Bergie

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Bergie collecting recyclables in Stellenbosch

Bergie is a term used for a subsection of homeless people in Cape Town, South Africa. The word originates from the Afrikaans berg meaning "mountain" – the term originally referred to the homeless people who sheltered in the forests of the slopes of Table Mountain. The synonymous term stroller typically refers to street children living a bergie lifestyle.[1][2][3]

Bergies are commonly found in the city centre, harbour and beachfront areas where food and shelter are more readily available. They are vagrants and scavengers, sometimes begging, performing odd jobs or working as informal car guards for tips. Most of them are Cape Coloureds who speak Afrikaans mixed with a few English terms, and are known for their sense of humour, vulgar language and alcohol consumption.[4][5][6]

Their lifestyle is portrayed in the 1987 novel The Strollers by Lesley Beake,[7] the 1998 documentary film Pavement Aristocrats: The Bergies of Cape Town by François Verster,[4] and the play Suip!, a black comedy co-written and directed by Heinrich Reisenhofer.[8]

See also[edit]

References[edit]

  1. ^ Michaelides, G.G. (1977). Candid Cape Town: A Discreet Guide to the Cape Peninsula. Cape Town: Struik. p. 56. ISBN 9780869770900. Retrieved 16 June 2014. 
  2. ^ Burchfield, Robert, ed. (1994). The Cambridge History of the English Language Volume 5: English in Britain and Overseas, Origins and Development. Cambridge: Cambridge University Press. p. 471. ISBN 9780521264785. Retrieved 16 June 2014.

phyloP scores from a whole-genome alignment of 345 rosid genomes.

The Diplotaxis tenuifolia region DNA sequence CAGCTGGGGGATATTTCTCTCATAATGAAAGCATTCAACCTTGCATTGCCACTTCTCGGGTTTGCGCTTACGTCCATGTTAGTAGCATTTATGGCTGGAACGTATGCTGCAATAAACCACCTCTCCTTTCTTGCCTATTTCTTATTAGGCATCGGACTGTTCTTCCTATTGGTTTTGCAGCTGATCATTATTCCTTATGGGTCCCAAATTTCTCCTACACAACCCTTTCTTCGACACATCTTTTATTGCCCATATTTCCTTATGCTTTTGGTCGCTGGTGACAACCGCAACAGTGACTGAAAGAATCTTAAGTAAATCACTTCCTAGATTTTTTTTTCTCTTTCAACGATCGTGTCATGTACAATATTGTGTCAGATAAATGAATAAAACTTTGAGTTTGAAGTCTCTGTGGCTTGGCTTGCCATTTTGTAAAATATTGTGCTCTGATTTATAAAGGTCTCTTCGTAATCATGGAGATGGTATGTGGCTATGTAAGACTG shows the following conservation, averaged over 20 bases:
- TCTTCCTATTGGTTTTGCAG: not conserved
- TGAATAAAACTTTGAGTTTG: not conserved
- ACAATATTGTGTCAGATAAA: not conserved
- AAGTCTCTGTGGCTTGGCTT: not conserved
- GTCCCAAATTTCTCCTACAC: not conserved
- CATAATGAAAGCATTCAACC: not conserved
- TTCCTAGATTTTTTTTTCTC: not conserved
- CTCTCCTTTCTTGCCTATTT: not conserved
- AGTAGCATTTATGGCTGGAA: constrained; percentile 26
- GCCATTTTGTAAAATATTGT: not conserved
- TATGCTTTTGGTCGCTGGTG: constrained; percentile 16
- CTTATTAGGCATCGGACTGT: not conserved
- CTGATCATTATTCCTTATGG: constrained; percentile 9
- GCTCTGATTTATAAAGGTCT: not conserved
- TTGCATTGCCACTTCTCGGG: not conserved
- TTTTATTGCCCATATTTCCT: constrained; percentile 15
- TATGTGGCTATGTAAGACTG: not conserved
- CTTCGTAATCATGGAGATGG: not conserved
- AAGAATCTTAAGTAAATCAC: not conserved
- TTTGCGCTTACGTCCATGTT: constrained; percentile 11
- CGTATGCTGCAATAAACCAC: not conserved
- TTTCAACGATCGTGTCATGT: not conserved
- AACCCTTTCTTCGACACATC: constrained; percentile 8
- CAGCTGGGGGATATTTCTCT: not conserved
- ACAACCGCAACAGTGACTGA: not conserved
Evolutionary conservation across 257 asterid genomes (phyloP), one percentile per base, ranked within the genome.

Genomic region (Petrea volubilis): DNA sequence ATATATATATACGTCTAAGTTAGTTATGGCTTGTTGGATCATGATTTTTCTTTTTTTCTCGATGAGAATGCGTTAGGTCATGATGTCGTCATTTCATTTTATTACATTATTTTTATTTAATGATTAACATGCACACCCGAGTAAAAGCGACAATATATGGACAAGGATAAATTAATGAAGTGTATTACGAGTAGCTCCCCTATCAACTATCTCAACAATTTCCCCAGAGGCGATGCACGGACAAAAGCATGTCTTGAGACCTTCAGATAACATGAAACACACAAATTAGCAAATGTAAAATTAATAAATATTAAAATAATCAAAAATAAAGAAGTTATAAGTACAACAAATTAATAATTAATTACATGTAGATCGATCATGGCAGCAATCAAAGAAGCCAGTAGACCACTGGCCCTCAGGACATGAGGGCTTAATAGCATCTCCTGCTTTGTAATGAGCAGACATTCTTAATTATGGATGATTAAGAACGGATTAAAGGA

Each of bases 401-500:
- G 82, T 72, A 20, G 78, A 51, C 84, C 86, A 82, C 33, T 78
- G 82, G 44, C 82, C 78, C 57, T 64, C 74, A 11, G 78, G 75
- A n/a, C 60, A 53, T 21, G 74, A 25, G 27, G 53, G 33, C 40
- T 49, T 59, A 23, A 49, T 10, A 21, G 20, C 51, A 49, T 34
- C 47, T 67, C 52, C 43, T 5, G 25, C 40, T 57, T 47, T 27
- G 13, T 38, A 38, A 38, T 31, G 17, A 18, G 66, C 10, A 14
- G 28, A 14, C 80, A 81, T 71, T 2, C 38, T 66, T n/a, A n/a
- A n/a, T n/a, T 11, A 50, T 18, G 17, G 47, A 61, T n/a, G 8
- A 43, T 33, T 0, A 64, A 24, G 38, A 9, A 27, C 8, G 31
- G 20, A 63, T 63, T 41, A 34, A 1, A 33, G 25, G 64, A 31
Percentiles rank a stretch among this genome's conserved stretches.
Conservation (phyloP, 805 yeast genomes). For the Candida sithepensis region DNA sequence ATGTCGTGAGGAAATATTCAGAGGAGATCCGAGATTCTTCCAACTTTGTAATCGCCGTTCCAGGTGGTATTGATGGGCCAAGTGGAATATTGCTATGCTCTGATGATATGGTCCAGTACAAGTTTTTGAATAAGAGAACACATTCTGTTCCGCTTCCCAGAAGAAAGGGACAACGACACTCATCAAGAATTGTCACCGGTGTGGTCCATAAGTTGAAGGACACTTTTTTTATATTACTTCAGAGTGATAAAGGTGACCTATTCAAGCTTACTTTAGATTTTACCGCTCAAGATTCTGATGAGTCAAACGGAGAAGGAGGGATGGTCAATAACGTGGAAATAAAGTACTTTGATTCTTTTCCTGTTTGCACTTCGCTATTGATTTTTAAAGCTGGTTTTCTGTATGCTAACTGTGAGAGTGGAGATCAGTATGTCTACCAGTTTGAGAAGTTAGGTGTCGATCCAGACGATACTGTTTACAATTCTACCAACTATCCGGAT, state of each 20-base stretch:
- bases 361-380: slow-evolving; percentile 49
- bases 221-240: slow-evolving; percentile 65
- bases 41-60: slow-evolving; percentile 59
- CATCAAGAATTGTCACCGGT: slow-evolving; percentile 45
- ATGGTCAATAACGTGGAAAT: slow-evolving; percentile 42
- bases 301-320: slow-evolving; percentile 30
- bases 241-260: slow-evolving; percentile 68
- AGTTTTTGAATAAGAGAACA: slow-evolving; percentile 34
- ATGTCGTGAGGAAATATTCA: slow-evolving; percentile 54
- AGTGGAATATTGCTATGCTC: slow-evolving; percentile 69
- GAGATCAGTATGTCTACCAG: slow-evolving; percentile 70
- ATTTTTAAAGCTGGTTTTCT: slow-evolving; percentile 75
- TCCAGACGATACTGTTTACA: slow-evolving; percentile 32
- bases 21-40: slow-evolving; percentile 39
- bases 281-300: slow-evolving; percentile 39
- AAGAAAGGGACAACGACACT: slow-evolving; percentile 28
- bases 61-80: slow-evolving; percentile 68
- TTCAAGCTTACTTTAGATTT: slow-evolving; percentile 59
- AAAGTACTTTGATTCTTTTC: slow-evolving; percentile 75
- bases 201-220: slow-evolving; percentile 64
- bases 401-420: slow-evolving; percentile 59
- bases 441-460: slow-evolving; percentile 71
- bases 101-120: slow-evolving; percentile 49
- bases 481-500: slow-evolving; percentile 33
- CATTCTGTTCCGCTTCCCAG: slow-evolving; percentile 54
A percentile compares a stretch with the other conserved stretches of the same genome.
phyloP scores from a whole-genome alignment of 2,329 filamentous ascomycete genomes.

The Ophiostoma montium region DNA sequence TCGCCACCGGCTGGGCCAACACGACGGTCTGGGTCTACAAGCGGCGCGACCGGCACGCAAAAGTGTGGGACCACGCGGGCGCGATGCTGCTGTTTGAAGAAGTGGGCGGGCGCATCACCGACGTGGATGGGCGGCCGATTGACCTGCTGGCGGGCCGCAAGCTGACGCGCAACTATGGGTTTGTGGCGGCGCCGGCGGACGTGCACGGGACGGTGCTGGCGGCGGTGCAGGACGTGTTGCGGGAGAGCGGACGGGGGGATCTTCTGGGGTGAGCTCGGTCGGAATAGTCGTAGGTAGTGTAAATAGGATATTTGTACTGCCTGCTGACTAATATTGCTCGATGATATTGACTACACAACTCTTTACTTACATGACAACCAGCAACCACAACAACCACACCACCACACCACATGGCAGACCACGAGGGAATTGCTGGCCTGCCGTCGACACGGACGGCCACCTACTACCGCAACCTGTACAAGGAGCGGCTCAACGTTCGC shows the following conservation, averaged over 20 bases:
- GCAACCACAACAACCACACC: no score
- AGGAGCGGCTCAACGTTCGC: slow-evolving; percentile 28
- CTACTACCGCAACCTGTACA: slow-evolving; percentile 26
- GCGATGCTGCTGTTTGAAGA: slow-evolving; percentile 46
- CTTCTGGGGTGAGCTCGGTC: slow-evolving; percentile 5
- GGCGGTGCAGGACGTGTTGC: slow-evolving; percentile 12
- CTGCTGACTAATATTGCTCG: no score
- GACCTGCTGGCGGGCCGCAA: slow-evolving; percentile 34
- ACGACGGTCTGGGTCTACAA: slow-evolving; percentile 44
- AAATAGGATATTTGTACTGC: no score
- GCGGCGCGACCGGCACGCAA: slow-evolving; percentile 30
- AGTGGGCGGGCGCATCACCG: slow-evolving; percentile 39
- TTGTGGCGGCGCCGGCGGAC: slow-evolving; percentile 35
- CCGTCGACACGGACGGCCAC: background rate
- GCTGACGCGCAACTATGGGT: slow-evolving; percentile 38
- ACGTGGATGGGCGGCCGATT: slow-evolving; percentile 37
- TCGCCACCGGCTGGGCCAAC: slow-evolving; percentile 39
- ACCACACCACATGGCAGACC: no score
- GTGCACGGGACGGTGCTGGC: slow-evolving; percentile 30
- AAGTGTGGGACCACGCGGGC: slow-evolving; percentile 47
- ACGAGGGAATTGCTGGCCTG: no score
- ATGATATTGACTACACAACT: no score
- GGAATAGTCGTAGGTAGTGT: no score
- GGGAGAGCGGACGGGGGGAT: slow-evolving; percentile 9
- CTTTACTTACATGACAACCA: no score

3. ^ Pansegrouw, Louisa (1994). Pansegrouw's Crossword Dictionary. Cape Town: Maskew Miller Longman. p. 759. ISBN 9780636019577. Retrieved 16 June 2014. 
  4. ^ a b Ozinsky, Sheryl; Woulidge, Sam; Senekal, Jurie (2003). Cape Town Don't Tell: The Mother City's (hush-hush) must-do list. Cape Town, South Africa: Struik Publishers. p. 195. ISBN 9781868728725. Retrieved 15 June 2014. 
  5. ^ Barnard, Deirdre (2003). Fat, Fame and Life with Father. Cape Town: Double Storey. p. 100. ISBN 9781919930343. Retrieved 15 June 2014. 
  6. ^ Barnard, Madeleine (2007). Cape Town Stories. Cape Town, South Africa: Struik. p. 157,168. ISBN 9781868729401. Retrieved 15 June 2014. 
  7. ^ Beake, Lesley (1987). The Strollers. Pinelands, Cape Town: Maskew Miller Longman. ISBN 9780636010567. Retrieved 16 June 2014. 
  8. ^ "Play launches South Africa festival". BBC News. 19 April 2001. Archived from the original on 15 June 2014. Retrieved 15 June 2014.